Despite everything else you see on this website, LTC is not in the business of testing piles or shafts. We test the geotechnical load-bearing capacity of these deep foundation elements. Which is another way of saying, we are testing the shear capacity (plus bearing capacity at the tip) of the soil into which the element has been installed.
This may seem self-evident, but it needs to be emphasized to make the following point: the concrete and steel which make up a test shaft are themselves not being tested. Which is to say, the steel reinforcement and concrete mix design do not have to be the same as for production shafts. The only requirement is that the test foundation has the correct shape (depth and diameter) and that the concrete transmits the compressive test load to the sidewalls and base, to mobilize the soil resistance.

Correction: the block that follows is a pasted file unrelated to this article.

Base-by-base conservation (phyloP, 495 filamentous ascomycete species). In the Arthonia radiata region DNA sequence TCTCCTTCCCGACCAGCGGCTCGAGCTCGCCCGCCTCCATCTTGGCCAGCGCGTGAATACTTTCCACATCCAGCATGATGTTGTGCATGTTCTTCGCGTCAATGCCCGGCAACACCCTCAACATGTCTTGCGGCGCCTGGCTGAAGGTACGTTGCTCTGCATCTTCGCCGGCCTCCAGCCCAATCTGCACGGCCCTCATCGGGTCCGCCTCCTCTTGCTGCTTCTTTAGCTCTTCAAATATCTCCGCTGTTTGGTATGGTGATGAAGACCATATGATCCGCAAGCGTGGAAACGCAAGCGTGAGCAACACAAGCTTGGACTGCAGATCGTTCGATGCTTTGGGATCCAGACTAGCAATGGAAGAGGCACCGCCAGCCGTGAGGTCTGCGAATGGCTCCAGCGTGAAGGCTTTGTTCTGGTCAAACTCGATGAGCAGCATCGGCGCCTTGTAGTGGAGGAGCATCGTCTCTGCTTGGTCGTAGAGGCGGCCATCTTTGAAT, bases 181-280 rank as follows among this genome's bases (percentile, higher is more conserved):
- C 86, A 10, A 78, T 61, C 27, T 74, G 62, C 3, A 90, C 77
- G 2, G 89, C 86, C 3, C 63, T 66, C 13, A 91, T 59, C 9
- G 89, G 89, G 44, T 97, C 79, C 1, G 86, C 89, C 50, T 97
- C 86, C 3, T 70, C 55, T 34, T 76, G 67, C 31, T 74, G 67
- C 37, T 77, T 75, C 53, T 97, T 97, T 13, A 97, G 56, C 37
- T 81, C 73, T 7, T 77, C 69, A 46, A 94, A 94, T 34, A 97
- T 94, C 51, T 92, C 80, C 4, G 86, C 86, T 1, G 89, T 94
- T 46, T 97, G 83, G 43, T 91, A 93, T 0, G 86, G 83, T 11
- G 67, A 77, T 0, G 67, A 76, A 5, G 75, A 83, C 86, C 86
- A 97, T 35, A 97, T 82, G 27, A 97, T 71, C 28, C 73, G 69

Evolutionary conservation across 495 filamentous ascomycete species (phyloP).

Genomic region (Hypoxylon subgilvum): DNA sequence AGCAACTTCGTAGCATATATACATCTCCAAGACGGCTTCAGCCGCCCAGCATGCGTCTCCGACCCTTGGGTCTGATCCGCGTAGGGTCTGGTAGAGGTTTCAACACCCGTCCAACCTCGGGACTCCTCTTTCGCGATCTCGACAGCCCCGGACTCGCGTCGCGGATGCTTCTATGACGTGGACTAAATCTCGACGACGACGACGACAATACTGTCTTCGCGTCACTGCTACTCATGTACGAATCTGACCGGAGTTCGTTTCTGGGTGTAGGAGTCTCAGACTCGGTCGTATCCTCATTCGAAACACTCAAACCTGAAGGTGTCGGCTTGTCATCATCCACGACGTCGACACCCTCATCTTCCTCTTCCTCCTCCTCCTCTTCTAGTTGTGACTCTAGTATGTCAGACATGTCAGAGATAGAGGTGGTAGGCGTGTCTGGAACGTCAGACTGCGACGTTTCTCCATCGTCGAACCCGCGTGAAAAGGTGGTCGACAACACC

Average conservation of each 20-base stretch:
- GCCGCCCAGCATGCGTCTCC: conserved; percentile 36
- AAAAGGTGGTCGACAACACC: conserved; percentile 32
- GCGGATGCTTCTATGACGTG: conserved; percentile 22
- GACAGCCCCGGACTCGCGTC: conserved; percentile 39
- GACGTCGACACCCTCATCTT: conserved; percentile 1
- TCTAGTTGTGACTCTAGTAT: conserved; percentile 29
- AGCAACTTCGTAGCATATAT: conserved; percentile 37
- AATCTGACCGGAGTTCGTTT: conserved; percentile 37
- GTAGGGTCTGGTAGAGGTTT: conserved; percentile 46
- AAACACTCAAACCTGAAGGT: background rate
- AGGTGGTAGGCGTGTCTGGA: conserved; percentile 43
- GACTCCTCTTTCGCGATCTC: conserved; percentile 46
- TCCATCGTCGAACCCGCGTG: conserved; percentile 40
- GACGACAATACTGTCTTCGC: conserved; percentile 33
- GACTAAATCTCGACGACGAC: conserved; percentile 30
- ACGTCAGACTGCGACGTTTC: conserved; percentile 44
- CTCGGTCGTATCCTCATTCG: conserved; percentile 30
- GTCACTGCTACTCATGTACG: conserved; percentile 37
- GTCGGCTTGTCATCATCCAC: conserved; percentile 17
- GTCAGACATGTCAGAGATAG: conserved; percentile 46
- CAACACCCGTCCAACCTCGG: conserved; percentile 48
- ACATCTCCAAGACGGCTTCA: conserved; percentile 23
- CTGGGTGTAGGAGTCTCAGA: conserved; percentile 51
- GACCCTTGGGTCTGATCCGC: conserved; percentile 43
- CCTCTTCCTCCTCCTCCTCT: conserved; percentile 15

This is where a carrying beam (or in some cases, frame) comes in. Concrete in compression requires no reinforcement. A rebar cage is relatively expensive (lots of steel, plus labor to tie/assemble onsite), and can be tricky to pick without deformation. In a dedicated test shaft, its only function is to suspend the bi-directional jack and instruments at the correct elevation until the concrete cures. A rolled W-section can serve the same purpose and is cheaper, easier to work with (to square up the jack assembly, add on instrumentation and conduits, etc.), and also easier to pick and install (lighter and pound-for-pound, stiffer than a rebar cage).
At LTC we have been advocating the use of beams or frames for dedicated test piles wherever possible. We’ve done them for both augercast piles and drilled shafts, with great success. The next time you’re looking at a deep foundation test program, skip the cage and go with a beam.